“But, why would they do that?” Why would lottery ticket sales become the logical choice for providing the funding for the key components of public education: the teacher salaries, scholarships, and supplies? Especially when the funding for public education IS ALREADY 8 years behind the rest of the country?

They insist that “The money has to come from somewhere!”

Yes, of course the money has to come from somewhere. Which leads right to my next “but, why would they do that” question. Generally, cost reduction is the first step for anyone when spending exceeds earned income. For example, in a personal budget you might skip your daily To Go lunch, or stop buying expensive coffeehouse drinks. But what happens when the frivolous costs have been eliminated, and you’re still broke? Perhaps you use ebay to sell a few extra assets, like your helicopter? Then, if cutting and selling doesn’t get there, your next step might be getting a second job– to increase income.

Knowing that North Carolina already faced a huge economic hole that would create deficits in core institutions such as public education, law enforcement, and healthcare, the NCGA decided on a curious path for raising revenue. First, they decided not to expand medicaid, losing 2 billion dollars in federal funds. Next they reduced weekly unemployment benefits, resulting in the forfeiture of $700 million in Emergency Unemployment Compensation payments in 2013.

State government earns its income with a combination of personal income tax, corporate income tax, and sales tax. Predictably, their next attempt to increase state revenue resulted in rewriting the tax code, adjusting personal income tax to a flat rate, eliminating the state earned income tax credit (EITC) from the most needy of NC’s working poor, canceling the estate tax, and, finally, reducing the corporate income tax rate from 6.9 percent to 6 percent in 2014 with a potential reduction of 3 percent effective in 2017.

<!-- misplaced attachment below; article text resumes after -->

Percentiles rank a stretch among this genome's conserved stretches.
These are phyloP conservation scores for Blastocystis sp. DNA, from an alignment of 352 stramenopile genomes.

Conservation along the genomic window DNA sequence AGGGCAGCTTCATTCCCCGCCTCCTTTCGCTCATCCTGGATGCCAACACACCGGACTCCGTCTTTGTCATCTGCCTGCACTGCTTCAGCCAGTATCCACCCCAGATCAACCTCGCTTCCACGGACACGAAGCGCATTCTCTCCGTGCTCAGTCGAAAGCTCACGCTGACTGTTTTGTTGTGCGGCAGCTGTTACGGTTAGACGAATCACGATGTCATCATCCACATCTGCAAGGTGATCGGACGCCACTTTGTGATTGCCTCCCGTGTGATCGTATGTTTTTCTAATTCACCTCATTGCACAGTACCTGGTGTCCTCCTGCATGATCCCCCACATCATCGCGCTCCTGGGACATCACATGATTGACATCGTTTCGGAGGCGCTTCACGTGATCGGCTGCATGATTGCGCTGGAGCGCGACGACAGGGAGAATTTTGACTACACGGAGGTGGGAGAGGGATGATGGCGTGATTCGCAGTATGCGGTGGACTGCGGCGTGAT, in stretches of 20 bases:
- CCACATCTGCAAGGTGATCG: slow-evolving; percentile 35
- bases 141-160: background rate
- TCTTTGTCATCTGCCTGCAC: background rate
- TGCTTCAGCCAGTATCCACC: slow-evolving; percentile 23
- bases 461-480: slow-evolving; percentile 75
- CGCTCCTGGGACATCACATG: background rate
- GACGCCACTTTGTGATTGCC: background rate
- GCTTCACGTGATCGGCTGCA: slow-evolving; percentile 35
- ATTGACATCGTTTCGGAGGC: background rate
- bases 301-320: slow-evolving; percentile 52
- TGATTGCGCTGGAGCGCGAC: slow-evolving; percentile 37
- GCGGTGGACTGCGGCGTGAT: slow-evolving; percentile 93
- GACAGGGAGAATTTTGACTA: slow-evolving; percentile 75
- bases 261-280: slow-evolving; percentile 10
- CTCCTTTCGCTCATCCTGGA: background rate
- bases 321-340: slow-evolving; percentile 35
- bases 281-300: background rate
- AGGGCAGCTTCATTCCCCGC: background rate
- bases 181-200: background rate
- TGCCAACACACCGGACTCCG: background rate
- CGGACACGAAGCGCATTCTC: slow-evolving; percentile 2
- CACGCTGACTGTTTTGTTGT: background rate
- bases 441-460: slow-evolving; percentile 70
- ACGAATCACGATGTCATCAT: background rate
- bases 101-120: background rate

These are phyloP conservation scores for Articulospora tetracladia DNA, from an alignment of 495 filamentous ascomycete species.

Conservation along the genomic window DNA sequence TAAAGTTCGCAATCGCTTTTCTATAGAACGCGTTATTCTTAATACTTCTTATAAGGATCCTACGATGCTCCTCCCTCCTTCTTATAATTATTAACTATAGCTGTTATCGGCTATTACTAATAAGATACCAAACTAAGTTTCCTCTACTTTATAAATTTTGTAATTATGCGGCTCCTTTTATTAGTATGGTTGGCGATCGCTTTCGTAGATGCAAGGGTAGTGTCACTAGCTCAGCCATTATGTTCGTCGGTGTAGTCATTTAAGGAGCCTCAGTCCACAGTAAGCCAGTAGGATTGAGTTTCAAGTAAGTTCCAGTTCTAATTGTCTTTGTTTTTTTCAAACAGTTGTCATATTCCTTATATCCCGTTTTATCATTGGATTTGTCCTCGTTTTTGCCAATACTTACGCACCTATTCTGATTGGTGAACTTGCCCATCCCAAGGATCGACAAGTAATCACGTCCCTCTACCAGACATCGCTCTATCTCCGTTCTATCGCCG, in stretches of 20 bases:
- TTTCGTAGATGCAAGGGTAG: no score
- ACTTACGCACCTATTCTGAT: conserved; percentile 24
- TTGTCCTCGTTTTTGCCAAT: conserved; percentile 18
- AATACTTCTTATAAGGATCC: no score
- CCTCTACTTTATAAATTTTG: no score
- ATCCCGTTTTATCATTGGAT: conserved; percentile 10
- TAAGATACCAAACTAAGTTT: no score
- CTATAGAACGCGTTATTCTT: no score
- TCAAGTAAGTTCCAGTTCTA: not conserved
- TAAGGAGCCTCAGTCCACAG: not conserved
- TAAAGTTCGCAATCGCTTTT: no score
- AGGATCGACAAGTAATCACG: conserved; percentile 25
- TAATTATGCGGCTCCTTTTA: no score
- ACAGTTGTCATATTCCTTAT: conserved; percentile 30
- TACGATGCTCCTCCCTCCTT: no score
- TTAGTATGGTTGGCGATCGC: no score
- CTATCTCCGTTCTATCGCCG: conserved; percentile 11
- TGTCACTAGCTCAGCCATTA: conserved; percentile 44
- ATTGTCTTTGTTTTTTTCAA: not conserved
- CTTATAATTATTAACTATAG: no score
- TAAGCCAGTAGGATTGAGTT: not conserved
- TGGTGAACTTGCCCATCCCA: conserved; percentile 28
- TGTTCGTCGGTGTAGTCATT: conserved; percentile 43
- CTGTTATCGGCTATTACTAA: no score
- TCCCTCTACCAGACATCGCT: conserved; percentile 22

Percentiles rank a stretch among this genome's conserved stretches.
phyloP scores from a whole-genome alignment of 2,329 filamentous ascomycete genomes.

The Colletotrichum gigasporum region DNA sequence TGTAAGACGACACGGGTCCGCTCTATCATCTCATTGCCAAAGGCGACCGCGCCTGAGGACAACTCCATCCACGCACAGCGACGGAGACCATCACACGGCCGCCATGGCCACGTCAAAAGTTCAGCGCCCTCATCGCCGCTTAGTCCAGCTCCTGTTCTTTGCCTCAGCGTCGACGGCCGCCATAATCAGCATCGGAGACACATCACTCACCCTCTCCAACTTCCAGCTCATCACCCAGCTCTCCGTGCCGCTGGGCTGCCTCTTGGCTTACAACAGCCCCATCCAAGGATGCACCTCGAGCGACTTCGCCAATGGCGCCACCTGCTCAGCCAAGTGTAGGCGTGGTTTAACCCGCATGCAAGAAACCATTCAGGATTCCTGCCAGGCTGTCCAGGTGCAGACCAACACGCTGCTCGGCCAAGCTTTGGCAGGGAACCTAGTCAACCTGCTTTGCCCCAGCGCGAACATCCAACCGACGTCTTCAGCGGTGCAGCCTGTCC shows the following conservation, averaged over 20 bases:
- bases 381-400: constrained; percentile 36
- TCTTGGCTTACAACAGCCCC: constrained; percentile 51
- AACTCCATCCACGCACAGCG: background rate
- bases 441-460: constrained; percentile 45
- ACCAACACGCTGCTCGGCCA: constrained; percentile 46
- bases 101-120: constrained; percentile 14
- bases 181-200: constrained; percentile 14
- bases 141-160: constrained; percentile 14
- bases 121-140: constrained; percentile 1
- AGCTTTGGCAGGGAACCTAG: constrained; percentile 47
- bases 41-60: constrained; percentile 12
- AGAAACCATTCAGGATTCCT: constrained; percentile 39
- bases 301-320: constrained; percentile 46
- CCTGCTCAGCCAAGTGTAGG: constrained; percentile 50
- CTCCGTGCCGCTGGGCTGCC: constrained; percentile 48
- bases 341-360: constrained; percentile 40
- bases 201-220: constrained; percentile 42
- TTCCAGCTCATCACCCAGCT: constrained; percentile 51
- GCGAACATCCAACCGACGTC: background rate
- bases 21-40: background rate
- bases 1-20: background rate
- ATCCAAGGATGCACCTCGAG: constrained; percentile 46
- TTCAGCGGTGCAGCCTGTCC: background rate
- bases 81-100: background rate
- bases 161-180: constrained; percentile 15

The NCGA opted out of the federal unemployment insurance program in July 2013, which decreased benefit eligibility from 73 to 20 weeks, while also dropping the weekly benefit amount from $535 to $350. What has followed is a year’s worth of self-congratulatory boasts on the reduction of unemployment rates, but that’s not what happened at all! It’s more like this:

How to Misinterpret Unemployment Rate Reductions

Cutting eligibility cuts unemployment. That’s not the same as “having a job”.

Unemployment rates didn’t drop because 5 unemployed people found jobs; it dropped because those 5 people, having lost their eligibility for unemployment,  are no longer counted in the unemployment percentage. That certainly does not indicate a healing job market. In fact, the unanticipated $205 million dollar loss in personal income tax collection for 2014, and the newly-forecast $675 million dollar loss through 2018 pinpoints the location of missing unemployed. The Fiscal Research Division’s “Updated Personal Income Tax Projections” memo Senator Josh Stein states:

“As noted in the April 2014 Consensus Revenue report, growth in wages has lagged behind the original consensus forecast of May 2013. That slower wage growth pattern is embedded in the tax model and is the predominate reason the tax revenue estimates for July 2014 are lower than those estimated in July 2013.” (Emphasis theirs.)


You know another group of people with really slow wage growth? The unemployed.